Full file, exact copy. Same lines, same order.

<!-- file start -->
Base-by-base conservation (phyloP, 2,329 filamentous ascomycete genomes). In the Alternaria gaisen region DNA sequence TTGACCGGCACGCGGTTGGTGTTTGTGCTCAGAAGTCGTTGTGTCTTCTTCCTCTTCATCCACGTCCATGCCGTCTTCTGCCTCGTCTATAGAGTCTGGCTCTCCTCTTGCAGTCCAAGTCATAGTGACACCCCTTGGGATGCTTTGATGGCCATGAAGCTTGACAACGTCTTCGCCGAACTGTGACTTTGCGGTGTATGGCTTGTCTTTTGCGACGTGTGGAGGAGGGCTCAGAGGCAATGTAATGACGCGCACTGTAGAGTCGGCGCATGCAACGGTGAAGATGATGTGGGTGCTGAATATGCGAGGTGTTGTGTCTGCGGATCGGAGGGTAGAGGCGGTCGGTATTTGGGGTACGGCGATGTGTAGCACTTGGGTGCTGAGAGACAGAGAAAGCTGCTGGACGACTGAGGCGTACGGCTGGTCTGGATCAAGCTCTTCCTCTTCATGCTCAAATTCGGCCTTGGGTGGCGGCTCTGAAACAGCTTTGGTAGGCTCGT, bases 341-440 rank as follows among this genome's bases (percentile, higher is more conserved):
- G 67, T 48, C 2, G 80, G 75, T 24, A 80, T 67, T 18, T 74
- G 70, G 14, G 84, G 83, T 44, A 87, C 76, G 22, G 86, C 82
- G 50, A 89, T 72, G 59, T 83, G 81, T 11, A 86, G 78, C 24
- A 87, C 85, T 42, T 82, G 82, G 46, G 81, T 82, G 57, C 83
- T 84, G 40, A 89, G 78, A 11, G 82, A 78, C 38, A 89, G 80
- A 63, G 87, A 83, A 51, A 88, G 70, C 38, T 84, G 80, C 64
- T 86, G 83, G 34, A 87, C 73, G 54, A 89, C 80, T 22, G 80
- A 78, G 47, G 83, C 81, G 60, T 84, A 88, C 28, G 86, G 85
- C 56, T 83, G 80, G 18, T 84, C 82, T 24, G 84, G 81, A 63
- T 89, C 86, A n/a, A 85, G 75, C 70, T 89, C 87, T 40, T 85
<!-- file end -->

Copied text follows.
Base-by-base conservation (phyloP, 2,329 filamentous ascomycete genomes). In the Alternaria gaisen region DNA sequence TTGACCGGCACGCGGTTGGTGTTTGTGCTCAGAAGTCGTTGTGTCTTCTTCCTCTTCATCCACGTCCATGCCGTCTTCTGCCTCGTCTATAGAGTCTGGCTCTCCTCTTGCAGTCCAAGTCATAGTGACACCCCTTGGGATGCTTTGATGGCCATGAAGCTTGACAACGTCTTCGCCGAACTGTGACTTTGCGGTGTATGGCTTGTCTTTTGCGACGTGTGGAGGAGGGCTCAGAGGCAATGTAATGACGCGCACTGTAGAGTCGGCGCATGCAACGGTGAAGATGATGTGGGTGCTGAATATGCGAGGTGTTGTGTCTGCGGATCGGAGGGTAGAGGCGGTCGGTATTTGGGGTACGGCGATGTGTAGCACTTGGGTGCTGAGAGACAGAGAAAGCTGCTGGACGACTGAGGCGTACGGCTGGTCTGGATCAAGCTCTTCCTCTTCATGCTCAAATTCGGCCTTGGGTGGCGGCTCTGAAACAGCTTTGGTAGGCTCGT, bases 341-440 rank as follows among this genome's bases (percentile, higher is more conserved):
- G 67, T 48, C 2, G 80, G 75, T 24, A 80, T 67, T 18, T 74
- G 70, G 14, G 84, G 83, T 44, A 87, C 76, G 22, G 86, C 82
- G 50, A 89, T 72, G 59, T 83, G 81, T 11, A 86, G 78, C 24
- A 87, C 85, T 42, T 82, G 82, G 46, G 81, T 82, G 57, C 83
- T 84, G 40, A 89, G 78, A 11, G 82, A 78, C 38, A 89, G 80
- A 63, G 87, A 83, A 51, A 88, G 70, C 38, T 84, G 80, C 64
- T 86, G 83, G 34, A 87, C 73, G 54, A 89, C 80, T 22, G 80
- A 78, G 47, G 83, C 81, G 60, T 84, A 88, C 28, G 86, G 85
- C 56, T 83, G 80, G 18, T 84, C 82, T 24, G 84, G 81, A 63
- T 89, C 86, A n/a, A 85, G 75, C 70, T 89, C 87, T 40, T 85